In a previous blog post, I received some great questions about training for and walking the Camino de Santiago. Here are answers to 2 of those questions.
Question: Would you ever during a walk, not make it to a village before dark?
Answer: I would never recommend not making it a village before dark, unless that is part of your plan to camp out and you have the requisite gear. Here is a link to a global sunrise, sunset time website. You can choose your location, and print a summary for the year. For the months of June and July In Santiago de Compostela the sun rises around 7 am and sets around 10 pm. Our plan is to start early each morning. This means being on the road by 7 am walking an average of 20 km’s per day.
I recently had a comment submitted asking questions about blisters and shoes for walking the Camino de Santiago. And so Vicky, in answering your questions, I decided to include my guidelines for evaluating, planning for and maintaining foot health in the following 4 tips:
1) Try on and evaluate many boots and buy the best, well-fitted lightweight, waterproof hiking boot/shoe with good ankle support for your foot type. Combine with self-wicking, fast-drying hiking socks. Evaluate socks before you buy your shoes and bring your first choice of socks when you are getting fitted for your boots. When you are buying your boots, ensure your sales help has experience with long distance hiking, and walking in many different terrains. Ask if they have a ramp for testing the uphill, downhill fit / feel of the boot.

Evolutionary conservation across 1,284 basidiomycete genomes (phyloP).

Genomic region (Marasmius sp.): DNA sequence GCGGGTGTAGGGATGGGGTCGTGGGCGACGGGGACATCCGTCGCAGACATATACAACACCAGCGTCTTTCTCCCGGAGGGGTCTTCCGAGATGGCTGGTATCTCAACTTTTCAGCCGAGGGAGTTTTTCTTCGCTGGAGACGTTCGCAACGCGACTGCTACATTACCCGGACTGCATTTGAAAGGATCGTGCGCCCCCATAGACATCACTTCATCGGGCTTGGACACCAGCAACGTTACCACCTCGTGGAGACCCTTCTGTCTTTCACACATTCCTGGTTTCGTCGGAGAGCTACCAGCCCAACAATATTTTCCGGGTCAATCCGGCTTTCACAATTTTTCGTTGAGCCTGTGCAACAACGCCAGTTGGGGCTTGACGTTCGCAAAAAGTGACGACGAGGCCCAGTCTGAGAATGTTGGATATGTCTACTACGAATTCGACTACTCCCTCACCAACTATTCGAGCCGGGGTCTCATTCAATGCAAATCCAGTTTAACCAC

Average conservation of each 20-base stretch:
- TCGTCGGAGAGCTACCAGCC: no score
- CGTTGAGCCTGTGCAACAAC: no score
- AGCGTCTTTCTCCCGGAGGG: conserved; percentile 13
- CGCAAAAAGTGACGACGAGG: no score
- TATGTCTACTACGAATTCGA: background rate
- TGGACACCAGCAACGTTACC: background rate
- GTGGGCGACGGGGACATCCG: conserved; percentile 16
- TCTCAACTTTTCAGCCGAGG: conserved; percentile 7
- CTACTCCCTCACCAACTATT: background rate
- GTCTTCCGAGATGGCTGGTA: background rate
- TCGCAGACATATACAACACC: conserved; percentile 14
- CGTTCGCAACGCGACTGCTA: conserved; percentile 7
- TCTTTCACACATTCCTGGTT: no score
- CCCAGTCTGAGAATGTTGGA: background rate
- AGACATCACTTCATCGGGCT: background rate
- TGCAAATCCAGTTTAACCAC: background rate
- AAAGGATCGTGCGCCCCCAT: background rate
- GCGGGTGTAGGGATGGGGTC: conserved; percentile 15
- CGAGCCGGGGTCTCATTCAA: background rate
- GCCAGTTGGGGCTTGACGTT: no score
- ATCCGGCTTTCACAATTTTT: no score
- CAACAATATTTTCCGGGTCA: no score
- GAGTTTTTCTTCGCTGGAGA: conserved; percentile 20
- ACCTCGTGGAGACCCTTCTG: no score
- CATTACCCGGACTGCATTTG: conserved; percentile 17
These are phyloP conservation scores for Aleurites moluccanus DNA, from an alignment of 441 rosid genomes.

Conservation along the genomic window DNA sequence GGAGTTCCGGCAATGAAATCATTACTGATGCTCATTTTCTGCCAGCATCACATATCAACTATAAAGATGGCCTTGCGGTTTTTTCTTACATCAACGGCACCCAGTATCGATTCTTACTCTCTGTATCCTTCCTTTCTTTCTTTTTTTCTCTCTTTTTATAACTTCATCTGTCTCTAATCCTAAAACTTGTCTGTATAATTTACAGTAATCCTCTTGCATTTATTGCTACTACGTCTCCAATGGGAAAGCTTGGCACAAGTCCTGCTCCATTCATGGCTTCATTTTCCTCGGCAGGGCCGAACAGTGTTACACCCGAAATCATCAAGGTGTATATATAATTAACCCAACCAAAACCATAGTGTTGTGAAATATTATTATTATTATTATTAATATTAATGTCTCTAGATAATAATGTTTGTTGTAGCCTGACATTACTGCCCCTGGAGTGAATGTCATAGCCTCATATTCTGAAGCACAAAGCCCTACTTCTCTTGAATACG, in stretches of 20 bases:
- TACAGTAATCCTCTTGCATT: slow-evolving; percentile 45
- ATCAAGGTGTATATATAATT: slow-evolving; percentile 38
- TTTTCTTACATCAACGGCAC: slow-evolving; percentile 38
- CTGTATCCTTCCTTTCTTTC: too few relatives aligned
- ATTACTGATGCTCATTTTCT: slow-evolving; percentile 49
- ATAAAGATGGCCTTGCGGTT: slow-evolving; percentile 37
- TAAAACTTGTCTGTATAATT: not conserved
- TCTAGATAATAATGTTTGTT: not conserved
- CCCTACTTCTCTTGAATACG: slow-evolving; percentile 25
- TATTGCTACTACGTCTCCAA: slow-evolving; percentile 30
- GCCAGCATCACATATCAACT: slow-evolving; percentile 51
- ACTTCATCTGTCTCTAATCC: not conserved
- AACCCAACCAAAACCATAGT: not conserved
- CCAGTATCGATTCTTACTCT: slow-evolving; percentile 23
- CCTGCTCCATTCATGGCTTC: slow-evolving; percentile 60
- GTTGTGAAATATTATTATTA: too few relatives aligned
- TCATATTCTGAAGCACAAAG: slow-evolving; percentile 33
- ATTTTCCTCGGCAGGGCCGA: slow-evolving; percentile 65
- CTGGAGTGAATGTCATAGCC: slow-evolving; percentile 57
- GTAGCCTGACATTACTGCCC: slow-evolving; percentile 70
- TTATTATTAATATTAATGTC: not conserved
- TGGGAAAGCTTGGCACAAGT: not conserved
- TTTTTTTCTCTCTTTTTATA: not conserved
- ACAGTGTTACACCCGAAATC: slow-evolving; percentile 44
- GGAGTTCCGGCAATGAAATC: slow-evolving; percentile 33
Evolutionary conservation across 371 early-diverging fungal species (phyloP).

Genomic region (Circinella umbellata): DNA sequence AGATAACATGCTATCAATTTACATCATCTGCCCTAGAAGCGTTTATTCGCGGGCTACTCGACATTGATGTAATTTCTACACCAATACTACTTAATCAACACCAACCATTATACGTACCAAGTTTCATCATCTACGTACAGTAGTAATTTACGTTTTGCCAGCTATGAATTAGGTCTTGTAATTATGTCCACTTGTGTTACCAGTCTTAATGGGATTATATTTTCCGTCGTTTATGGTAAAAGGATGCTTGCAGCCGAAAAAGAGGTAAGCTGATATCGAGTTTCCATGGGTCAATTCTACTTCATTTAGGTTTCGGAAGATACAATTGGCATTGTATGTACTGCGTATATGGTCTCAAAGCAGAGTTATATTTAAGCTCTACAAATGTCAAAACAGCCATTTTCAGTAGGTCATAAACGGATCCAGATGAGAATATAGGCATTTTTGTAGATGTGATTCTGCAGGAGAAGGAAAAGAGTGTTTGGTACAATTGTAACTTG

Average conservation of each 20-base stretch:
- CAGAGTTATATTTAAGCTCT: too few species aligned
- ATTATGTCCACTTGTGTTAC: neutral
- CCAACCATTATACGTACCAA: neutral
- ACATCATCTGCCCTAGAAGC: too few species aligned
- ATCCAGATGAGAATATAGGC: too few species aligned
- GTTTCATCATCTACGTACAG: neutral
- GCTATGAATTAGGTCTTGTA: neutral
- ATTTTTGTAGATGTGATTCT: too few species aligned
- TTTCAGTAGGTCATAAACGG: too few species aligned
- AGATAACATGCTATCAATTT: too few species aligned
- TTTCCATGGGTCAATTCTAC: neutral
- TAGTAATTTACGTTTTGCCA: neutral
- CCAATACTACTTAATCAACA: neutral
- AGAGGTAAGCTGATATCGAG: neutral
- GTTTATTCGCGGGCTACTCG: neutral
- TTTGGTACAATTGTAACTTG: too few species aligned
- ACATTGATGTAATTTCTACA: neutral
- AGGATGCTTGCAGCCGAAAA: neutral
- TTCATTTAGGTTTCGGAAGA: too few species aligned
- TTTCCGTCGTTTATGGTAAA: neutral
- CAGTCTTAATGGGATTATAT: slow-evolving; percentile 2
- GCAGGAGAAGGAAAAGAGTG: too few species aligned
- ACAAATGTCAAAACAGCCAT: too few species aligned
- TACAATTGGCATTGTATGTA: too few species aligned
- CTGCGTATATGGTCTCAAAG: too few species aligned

Like Winston Churchill, I don’t like worrying in advance about events or activities. I start with understanding the goals, challenges and expected outcomes and then plan for success. That is the reason I developed a formal training plan for achieving my Camino goal of walking an 800 kilometer route to Santiago de Compostela in 40 days. Here are the 10 Steps I followed in creating and maintaining my training plan: